It will be possible to use new astronomical mappings of hundreds of thousands of cosmic voids and galaxy clusters to test Einstein’s theory of relativity by looking for small deviations in gravity at vast distances — a possible explanation for the dark energy that is accelerating the expansion of the universe. This is shown in a new study from Uppsala University published in Physical Review D, a scientific journal.
Cosmic voids are spaces millions of light-years across that contain fewer and more sparsely distributed galaxies than the average. Found between voids are galaxy clusters, the largest known structures formed in the universe, as heavy as 1 million billion solar masses. Gravity controls how quickly voids and galaxy clusters grow, as well as their density.
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Gravity and Einstein’s general theory of relativity
As far as we know, gravity works according to Albert Einstein’s general theory of relativity, but the theory has not yet been precision-tested at very great distances and in sparse areas.
Researchers Martin Sahlén, at the Department of Physics and Astronomy at Uppsala University, and Joseph Silk, at Johns Hopkins University, Institut d’Astrophysique de Paris, Université Paris Diderot, and the University of Oxford, have calculated how small deviations from Einstein’s theory of relativity at large distances might affect the number, size, and density of cosmic voids and galaxy clusters. Sahlén said in a statement:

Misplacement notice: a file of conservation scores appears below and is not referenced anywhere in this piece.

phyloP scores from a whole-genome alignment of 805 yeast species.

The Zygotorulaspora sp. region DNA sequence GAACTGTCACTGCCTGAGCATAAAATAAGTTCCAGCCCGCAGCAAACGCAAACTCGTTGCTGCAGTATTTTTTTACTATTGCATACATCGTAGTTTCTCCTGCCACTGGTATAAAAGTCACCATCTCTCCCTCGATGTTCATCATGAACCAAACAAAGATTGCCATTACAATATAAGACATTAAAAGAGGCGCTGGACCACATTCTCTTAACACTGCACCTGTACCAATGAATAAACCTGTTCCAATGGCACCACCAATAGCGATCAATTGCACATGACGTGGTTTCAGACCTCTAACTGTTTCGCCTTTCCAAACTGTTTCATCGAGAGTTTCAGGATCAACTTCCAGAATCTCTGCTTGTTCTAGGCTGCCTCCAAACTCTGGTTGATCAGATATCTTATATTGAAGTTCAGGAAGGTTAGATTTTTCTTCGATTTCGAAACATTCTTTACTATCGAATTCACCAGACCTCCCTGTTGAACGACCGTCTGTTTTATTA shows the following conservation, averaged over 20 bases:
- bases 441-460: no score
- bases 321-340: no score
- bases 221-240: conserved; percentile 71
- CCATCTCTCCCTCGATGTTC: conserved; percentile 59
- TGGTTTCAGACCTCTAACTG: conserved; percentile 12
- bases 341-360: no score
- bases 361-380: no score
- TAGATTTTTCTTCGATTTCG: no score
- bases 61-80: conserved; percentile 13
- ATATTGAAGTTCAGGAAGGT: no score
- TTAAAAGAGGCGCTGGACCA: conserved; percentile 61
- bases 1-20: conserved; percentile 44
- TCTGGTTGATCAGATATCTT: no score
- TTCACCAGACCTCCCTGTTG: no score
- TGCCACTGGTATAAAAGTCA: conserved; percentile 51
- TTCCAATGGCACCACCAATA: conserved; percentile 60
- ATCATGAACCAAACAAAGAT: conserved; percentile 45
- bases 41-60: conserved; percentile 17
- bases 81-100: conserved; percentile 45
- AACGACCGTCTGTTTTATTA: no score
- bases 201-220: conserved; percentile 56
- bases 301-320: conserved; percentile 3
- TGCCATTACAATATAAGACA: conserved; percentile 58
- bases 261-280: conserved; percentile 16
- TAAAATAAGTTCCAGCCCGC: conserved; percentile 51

“The results show that by counting voids and clusters using next-generation satellites and telescopes, we may detect deviations from Einstein’s theory as small as a few percent.
“This would improve our knowledge, by several hundred times over, about how gravity works at large distances in the universe and might even explain dark energy.”
Large mappings provide new opportunities
The authors have previously shown that the simultaneous existence of the largest known void and the largest known cluster are predicated upon the existence of dark energy in the universe.
It is only in recent years that astronomical mappings of the cosmos have become so large and detailed that scientists have begun to be able to compile large catalogs of cosmic voids. The discovery is providing new opportunities to study dark energy and gravity using the future large-scale mappings planned for next-generation satellites and telescopes.
Major projects like the Euclid satellite, the 4MOST telescope, the Large Synoptic Survey Telescope, and the gigantic Square Kilometre Array radio telescope will be able to map millions of voids and clusters in the next decade, up to 10 billion years into the past. Researchers at Uppsala University are involved in the work with 4MOST, the Square Kilometre Array, and Euclid.
Provided by: Uppsala University [Note: Materials may be edited for content and length.]